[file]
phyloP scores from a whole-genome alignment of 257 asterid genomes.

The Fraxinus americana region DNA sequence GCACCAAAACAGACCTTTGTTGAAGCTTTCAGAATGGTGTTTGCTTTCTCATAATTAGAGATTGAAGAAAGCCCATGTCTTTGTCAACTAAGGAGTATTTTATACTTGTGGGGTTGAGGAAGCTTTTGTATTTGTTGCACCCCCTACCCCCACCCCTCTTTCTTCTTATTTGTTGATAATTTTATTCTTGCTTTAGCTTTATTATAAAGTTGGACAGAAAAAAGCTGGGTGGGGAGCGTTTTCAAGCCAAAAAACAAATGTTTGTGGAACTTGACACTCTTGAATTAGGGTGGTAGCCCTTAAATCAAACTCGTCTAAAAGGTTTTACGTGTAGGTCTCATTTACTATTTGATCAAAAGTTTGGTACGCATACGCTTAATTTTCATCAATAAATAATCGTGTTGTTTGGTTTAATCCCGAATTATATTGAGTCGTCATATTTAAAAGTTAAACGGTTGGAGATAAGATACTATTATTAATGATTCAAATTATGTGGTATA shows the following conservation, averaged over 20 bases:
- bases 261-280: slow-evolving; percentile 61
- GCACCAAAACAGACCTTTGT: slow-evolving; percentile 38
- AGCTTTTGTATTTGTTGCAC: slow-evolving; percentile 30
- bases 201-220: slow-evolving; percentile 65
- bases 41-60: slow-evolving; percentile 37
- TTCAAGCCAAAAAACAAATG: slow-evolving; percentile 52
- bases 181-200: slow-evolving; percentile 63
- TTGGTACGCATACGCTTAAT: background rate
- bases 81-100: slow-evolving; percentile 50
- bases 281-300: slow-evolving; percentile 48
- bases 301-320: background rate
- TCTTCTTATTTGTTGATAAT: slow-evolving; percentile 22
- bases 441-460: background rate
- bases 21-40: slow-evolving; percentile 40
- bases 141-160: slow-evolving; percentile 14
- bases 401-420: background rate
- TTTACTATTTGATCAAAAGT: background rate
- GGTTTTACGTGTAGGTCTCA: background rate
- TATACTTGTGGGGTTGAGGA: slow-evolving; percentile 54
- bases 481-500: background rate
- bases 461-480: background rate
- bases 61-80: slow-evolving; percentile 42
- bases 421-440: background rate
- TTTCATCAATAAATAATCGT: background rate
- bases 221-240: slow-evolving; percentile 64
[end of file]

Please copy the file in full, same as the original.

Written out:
phyloP scores from a whole-genome alignment of 257 asterid genomes.

The Fraxinus americana region DNA sequence GCACCAAAACAGACCTTTGTTGAAGCTTTCAGAATGGTGTTTGCTTTCTCATAATTAGAGATTGAAGAAAGCCCATGTCTTTGTCAACTAAGGAGTATTTTATACTTGTGGGGTTGAGGAAGCTTTTGTATTTGTTGCACCCCCTACCCCCACCCCTCTTTCTTCTTATTTGTTGATAATTTTATTCTTGCTTTAGCTTTATTATAAAGTTGGACAGAAAAAAGCTGGGTGGGGAGCGTTTTCAAGCCAAAAAACAAATGTTTGTGGAACTTGACACTCTTGAATTAGGGTGGTAGCCCTTAAATCAAACTCGTCTAAAAGGTTTTACGTGTAGGTCTCATTTACTATTTGATCAAAAGTTTGGTACGCATACGCTTAATTTTCATCAATAAATAATCGTGTTGTTTGGTTTAATCCCGAATTATATTGAGTCGTCATATTTAAAAGTTAAACGGTTGGAGATAAGATACTATTATTAATGATTCAAATTATGTGGTATA shows the following conservation, averaged over 20 bases:
- bases 261-280: slow-evolving; percentile 61
- GCACCAAAACAGACCTTTGT: slow-evolving; percentile 38
- AGCTTTTGTATTTGTTGCAC: slow-evolving; percentile 30
- bases 201-220: slow-evolving; percentile 65
- bases 41-60: slow-evolving; percentile 37
- TTCAAGCCAAAAAACAAATG: slow-evolving; percentile 52
- bases 181-200: slow-evolving; percentile 63
- TTGGTACGCATACGCTTAAT: background rate
- bases 81-100: slow-evolving; percentile 50
- bases 281-300: slow-evolving; percentile 48
- bases 301-320: background rate
- TCTTCTTATTTGTTGATAAT: slow-evolving; percentile 22
- bases 441-460: background rate
- bases 21-40: slow-evolving; percentile 40
- bases 141-160: slow-evolving; percentile 14
- bases 401-420: background rate
- TTTACTATTTGATCAAAAGT: background rate
- GGTTTTACGTGTAGGTCTCA: background rate
- TATACTTGTGGGGTTGAGGA: slow-evolving; percentile 54
- bases 481-500: background rate
- bases 461-480: background rate
- bases 61-80: slow-evolving; percentile 42
- bases 421-440: background rate
- TTTCATCAATAAATAATCGT: background rate
- bases 221-240: slow-evolving; percentile 64